Peter Huewe: Documentation

August 3, 2015

Related Material:

  1. Documentation/kernel-doc-nano-HOWTO.txt

Additional Participants: Alexey Dobriyan, Daniel Vetter, Davidlohr Bueso, David Woodhouse, Dmitry Torokhov, Jason Cooper, Johannes Berg, Jonathan Corbet, Julia Lawall, Konstantin Ryabitsev, Lai Jiangshan, Laurent Pinchart, Mauro Carvalho Chehab, Rafael J. Wysocki, Randy Dunlap, Steven Rostedt, and Zefan Li.

People tagged: @@@

Please note that this is a summarized summary.

Peter Huewe reviewed Documentation/kernel-doc-nano-HOWTO.txt and noted that, counter to its strictures, we don't tend to consistently docbook-document functions exported by EXPORT_SYMBOL, functions externally visible to other files, and, optionally, for functions marked static. Peter asks if tools can spot missing documentation (, and even if tools can automatically generate this documentation.


Julia Lawall pointed out that Coccinelle cannot help find missing docbook comments due to the fact that it ignores all comments, but suggests that a simple script based on grep might do the trick. Mauro Carvalho suggested also classifying the symbols based on how heavily and widely used they are. Mauro also suggests that LXR might help with such classification.

Just Say No to kernel-doc!!!

Alexey Dobriyan took the contrarian position, arguing that newbies should not write documentation because they by definition do not know much about the code. Alexey therefore instead suggests deprecating kernel-doc, removing the scripts, and shrinking voluminous header comments, giving module_refcount() as an example in great need of shrinkage. Randy Dunlap agreed, noting that the kernel-doc scripts are fragile. However, Randy strongly believes that new interfaces need good documentation somewhere, though not necessarily via kernel-doc. Steven Rostedt agreed that newbies should not write documentation, but pointed out that newbies can be a good source of good questions leading to good documentation, adding that he himself sometimes wonders what an unfamiliar Linux-kernel function is supposed to do. However, Steven also said that by “newbies”, he means experienced kernel developers new to a particular subsystem.

David Woodhouse objected that if a given function is so complex that Steven needs an explanation, then that function should have been made simpler or there should be a comment giving an explanation. Steven agreed, and suggested that old uncommented functions should be documented. Steven also suggested that the comments do not match the code, they probably are both wrong. Peter Huewe feels that fast-paced development may leave documentation behind, and that as people locate difficult-to-understand code, they should add documentation.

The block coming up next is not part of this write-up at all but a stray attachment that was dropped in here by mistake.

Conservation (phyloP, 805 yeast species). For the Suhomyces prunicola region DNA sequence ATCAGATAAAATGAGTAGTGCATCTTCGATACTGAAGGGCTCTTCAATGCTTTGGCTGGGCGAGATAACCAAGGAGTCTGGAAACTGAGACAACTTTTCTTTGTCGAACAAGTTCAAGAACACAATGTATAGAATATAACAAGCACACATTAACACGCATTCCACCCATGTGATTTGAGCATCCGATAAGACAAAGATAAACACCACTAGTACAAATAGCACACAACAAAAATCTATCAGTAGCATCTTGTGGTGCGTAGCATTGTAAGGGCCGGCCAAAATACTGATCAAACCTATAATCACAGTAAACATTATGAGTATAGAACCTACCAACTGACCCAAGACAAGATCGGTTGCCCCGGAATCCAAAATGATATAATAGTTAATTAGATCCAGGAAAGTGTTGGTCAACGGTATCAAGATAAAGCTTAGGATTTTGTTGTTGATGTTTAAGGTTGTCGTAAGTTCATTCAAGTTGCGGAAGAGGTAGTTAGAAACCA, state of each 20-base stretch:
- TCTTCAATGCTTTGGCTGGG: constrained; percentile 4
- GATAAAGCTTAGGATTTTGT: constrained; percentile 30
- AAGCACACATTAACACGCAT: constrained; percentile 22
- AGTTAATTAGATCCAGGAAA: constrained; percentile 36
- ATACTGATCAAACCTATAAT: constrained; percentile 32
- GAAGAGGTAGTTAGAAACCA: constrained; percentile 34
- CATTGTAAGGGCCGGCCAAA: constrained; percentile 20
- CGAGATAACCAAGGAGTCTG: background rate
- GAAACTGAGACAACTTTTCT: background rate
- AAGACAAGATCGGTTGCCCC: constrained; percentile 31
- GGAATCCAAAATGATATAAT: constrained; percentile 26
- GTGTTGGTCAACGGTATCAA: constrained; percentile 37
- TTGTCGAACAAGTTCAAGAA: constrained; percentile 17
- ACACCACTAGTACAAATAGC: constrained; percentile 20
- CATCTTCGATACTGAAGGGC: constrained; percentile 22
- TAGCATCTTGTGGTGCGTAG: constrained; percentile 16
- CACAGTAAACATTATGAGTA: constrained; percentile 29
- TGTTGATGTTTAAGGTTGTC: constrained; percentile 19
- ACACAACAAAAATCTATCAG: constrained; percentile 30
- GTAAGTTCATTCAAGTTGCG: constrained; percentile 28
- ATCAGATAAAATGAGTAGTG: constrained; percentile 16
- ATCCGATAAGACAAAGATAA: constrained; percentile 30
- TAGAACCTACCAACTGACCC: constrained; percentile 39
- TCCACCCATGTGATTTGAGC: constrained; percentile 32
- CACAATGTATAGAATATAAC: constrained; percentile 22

Jason Cooper gave a counter-example (though perhaps one that proves the rule?) in the guise of Stephan Mueller, who wrote highly regarded documentation for the Crypto API within a year of submitting his first patch. Peter Huewe agreed that newbies are good at finding blind spots, and someone pointed out the DRM framework's docbook as another example of this.

Just Say Yes to kernel-doc!!!

Jon Corbet believes that kernel docbook does work well enough for people to use it, so that it should not be removed until it has been replaced by something better (though he agrees that docbook is a major pain). Peter Huewe asked for the generated files, as he cannot get it to work out of the box (Johannes Berg pointed to, and suggests doxygen as a candidate “something better”. Jon Corbet agreed that doxygen might be worth a look, but also called out Sphinx, Markdown, or ReST as also worth a look. Daniel Vetter described some docbook efforts after being summoned by Laurent Pinchart. Mauro Carvalho Chehab also called for doxygen, noting that some drivers are submitted with doxygen-compatible tags, and that converting to docbook is usually not worth the effort (and requesting it of the submitter usually results in comments being stripped instead).

Jon Corbet pointed out that any change that required rewriting all existing header comments is likely a non-starter, and Laurent Pinchart pointed out that any documentation in any format is better than no documentation at all.

What, How, and Who?

Lai Jiangshan called for documentation at the architecture and design level in addition to the code level. Jon Corbet asked that people refer any people willing and able to write coherently about kernel internals.

Jon favors discussing the alternatives at Kernel Summit. Davidlohr Bueso suggested improving the Documentation/ directory contents, calling out the merits of nicely formatted plain-text files over automated systems, to which Rafael J. Wysocki agreed. Jon emphatically agreed that writing of documenting APIs cannot reasonably be automated, but argued that the effort invested into the existing hand-written docbook comments should be perserved. Dmitry Torokhov would like docbook to be generated by default and to generate more quickly.

Konstantin Ryabitsev offered to turn on the “render markdown” plugin on